Axeon to reduce size, weight and cost of EV & Hybrid vehicle batteries

26th April 2011
Source: Axeon
Posted By : ES Admin
Axeon has been awarded research funding from the EU to dramatically reduce the weight, volume and cost of batteries in electric and hybrid vehicles as part of a consortium programme called SmartBatt.
The consortium is led by the AIT Austrian Institute of Technology Mobility Department (Business Units Electric Drive Technologies and Light Metals Technologies Ranshofen) and eight other partners: the Fraunhofer Institute Light Metals Division & Joining Technology Division, Impact Design, Ricardo UK Ltd, SP Technical Consulting, Technical University Graz and Volkswagen.

The programme is part of the seventh framework agreement to develop the ‘Smart and Safe Integration of Batteries in Electric Vehicles’ and will aim to improve battery integration into vehicle structures by significantly reducing battery weight, volume and cost without changing the actual cells. Targets for a 20kWh battery pack (larger than the 16kWh packs in many plug-in hybrids and electric cars including the Vauxhall Ampera and Citroen C1 ev’ie) include:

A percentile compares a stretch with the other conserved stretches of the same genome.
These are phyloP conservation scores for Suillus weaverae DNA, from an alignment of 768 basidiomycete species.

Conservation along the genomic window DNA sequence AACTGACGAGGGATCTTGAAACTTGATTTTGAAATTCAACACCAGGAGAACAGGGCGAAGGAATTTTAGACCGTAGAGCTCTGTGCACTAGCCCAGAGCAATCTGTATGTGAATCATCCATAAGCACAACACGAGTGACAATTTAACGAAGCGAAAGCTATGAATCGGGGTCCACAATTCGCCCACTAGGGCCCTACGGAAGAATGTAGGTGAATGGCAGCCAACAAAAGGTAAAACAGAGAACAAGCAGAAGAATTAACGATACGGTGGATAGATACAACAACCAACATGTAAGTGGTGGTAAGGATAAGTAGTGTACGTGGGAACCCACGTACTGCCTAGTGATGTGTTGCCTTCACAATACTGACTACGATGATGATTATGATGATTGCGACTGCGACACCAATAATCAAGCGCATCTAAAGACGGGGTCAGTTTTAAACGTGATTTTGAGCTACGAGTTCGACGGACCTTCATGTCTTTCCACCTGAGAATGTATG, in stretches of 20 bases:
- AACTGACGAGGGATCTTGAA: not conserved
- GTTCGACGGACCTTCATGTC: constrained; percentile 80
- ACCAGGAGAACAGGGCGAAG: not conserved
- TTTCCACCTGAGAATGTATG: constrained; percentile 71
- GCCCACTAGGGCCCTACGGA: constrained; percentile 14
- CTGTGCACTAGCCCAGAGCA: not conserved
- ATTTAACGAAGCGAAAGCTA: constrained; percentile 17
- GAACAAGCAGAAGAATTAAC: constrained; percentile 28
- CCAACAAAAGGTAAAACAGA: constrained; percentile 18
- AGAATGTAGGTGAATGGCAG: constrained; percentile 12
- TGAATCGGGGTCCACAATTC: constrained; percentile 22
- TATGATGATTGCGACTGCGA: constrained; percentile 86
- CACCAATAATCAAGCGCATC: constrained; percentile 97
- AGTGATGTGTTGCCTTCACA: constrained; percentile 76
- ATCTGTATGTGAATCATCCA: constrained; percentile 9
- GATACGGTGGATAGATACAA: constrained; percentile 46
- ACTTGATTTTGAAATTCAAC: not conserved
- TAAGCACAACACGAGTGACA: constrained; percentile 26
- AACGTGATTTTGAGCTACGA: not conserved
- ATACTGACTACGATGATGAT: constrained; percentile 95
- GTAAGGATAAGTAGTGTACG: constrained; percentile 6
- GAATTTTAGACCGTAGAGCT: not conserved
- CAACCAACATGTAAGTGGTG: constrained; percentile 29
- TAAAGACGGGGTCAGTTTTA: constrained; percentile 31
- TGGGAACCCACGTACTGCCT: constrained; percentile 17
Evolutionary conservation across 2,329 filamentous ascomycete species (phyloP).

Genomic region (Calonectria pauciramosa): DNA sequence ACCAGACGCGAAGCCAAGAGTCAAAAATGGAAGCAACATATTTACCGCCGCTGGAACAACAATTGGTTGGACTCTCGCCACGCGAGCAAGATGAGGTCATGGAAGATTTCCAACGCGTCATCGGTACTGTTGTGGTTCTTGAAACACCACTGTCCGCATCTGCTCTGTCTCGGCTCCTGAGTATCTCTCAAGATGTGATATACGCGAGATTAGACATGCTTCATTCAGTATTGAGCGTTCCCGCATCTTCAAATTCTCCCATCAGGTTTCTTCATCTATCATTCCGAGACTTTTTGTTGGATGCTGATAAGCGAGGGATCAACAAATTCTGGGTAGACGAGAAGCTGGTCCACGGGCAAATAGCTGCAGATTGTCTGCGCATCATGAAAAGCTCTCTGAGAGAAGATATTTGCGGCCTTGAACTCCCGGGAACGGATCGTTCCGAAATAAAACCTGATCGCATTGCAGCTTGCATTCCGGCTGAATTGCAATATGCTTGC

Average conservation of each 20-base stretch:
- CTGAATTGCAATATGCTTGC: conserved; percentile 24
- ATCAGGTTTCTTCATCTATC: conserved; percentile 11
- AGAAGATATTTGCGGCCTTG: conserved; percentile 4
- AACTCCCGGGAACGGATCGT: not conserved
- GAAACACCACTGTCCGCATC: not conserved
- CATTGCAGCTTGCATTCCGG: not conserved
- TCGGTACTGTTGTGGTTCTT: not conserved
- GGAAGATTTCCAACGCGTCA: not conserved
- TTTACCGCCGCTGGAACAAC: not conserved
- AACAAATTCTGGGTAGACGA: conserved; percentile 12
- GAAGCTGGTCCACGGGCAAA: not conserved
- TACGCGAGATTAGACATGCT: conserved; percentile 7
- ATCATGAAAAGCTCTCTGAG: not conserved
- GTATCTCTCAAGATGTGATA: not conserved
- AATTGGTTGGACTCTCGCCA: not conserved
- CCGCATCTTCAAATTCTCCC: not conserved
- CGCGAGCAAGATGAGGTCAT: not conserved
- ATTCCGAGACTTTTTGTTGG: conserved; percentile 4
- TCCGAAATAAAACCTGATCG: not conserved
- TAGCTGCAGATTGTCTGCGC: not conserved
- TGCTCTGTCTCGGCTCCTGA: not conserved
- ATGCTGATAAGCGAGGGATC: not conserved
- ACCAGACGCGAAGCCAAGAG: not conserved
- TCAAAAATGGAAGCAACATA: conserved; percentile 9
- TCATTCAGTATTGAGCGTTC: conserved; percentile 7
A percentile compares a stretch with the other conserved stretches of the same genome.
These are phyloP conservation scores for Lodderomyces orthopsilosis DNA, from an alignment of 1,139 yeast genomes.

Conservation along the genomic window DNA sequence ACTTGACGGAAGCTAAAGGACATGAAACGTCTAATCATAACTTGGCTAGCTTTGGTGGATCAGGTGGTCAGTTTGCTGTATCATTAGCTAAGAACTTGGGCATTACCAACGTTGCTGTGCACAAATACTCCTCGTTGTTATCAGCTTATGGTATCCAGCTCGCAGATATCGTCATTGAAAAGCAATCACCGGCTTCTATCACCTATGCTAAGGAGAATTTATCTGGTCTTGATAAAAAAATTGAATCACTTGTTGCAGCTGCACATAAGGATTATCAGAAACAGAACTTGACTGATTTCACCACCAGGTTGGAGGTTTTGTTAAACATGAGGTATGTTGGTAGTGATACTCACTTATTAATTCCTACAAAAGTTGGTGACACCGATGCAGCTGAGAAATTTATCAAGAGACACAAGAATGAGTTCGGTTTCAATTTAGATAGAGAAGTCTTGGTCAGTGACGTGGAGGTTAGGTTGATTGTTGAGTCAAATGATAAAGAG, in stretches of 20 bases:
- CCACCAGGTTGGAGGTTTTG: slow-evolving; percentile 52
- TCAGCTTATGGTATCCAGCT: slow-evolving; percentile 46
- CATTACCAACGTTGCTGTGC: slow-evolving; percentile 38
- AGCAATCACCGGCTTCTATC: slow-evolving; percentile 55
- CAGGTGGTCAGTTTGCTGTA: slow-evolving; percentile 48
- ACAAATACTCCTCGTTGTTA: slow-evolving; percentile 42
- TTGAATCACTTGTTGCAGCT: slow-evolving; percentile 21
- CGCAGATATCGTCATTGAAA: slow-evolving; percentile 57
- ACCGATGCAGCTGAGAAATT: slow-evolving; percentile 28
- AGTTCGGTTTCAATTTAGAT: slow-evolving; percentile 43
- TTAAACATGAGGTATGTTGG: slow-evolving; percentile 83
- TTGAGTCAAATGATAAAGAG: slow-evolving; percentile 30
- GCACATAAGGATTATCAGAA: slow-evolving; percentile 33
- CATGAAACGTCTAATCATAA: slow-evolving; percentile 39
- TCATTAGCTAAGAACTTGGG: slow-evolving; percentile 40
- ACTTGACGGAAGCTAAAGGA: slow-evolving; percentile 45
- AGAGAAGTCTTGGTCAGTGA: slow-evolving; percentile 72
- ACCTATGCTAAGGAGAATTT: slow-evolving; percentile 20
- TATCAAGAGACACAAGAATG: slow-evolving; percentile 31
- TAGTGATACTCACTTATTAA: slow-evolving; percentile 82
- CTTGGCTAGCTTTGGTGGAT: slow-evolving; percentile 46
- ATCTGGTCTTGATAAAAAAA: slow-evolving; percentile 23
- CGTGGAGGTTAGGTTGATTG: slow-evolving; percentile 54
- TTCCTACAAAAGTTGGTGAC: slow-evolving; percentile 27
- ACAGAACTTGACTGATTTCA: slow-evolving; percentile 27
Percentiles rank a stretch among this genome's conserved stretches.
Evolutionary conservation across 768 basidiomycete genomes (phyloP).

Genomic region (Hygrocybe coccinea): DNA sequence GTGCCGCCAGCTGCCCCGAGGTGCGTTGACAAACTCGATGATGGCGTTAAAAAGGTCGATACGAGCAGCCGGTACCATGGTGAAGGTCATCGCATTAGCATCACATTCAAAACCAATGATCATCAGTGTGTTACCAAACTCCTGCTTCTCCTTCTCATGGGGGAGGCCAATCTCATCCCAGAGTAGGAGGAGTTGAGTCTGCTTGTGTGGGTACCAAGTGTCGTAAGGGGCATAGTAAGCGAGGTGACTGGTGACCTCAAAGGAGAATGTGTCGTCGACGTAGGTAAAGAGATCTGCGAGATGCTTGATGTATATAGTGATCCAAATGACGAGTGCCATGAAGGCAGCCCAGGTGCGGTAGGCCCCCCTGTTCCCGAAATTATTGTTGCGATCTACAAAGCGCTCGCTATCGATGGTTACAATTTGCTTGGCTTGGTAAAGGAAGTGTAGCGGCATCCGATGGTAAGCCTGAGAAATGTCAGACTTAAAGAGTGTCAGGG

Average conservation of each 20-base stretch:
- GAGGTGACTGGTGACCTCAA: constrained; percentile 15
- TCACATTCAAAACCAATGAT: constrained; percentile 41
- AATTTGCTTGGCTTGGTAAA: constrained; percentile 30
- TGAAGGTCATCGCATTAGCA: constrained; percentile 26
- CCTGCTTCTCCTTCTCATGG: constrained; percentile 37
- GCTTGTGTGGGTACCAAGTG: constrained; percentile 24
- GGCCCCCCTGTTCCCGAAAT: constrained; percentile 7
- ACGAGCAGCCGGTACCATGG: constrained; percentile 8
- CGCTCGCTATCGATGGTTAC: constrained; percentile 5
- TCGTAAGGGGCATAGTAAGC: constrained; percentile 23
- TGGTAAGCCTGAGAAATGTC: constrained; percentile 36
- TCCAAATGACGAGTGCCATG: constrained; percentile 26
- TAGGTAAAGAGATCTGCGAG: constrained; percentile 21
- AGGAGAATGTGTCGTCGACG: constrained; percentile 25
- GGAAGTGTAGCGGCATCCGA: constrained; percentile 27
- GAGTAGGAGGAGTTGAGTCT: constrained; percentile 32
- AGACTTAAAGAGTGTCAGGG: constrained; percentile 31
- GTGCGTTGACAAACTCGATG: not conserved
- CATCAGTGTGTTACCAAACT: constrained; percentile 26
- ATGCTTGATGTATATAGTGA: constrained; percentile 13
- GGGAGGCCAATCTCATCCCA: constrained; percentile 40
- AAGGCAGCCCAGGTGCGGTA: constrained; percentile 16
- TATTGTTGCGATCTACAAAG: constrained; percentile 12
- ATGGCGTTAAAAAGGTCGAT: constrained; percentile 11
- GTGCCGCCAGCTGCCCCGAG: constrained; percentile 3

1 Reduction of battery pack weight by 10%-15%
2 Reduction of battery pack volume by 20-30%
3 Reduction in battery pack cost by 5%-10%

Axeon will support with the specification analysis and requirements stage and will be particularly involved in the concepts and feasibility study, risk assessment, design and development and final assessment phases.

Lawrence Berns, Axeon CEO, said: Axeon is proud to be working with this consortium of multinational, well-established and highly-respected organisations on improving the integration of batteries in hybrid and electric vehicles. This project provides an opportunity to explore how we can shift the current constrictions in battery integration and ultimately provide new solutions for vehicle manufacturers. Our involvement in SmartBatt underlines our proven capability, experience and importantly our success in developing and integrating advanced automotive battery systems.

The SmartBatt project is scheduled to last 24 months up until the end of 2012.

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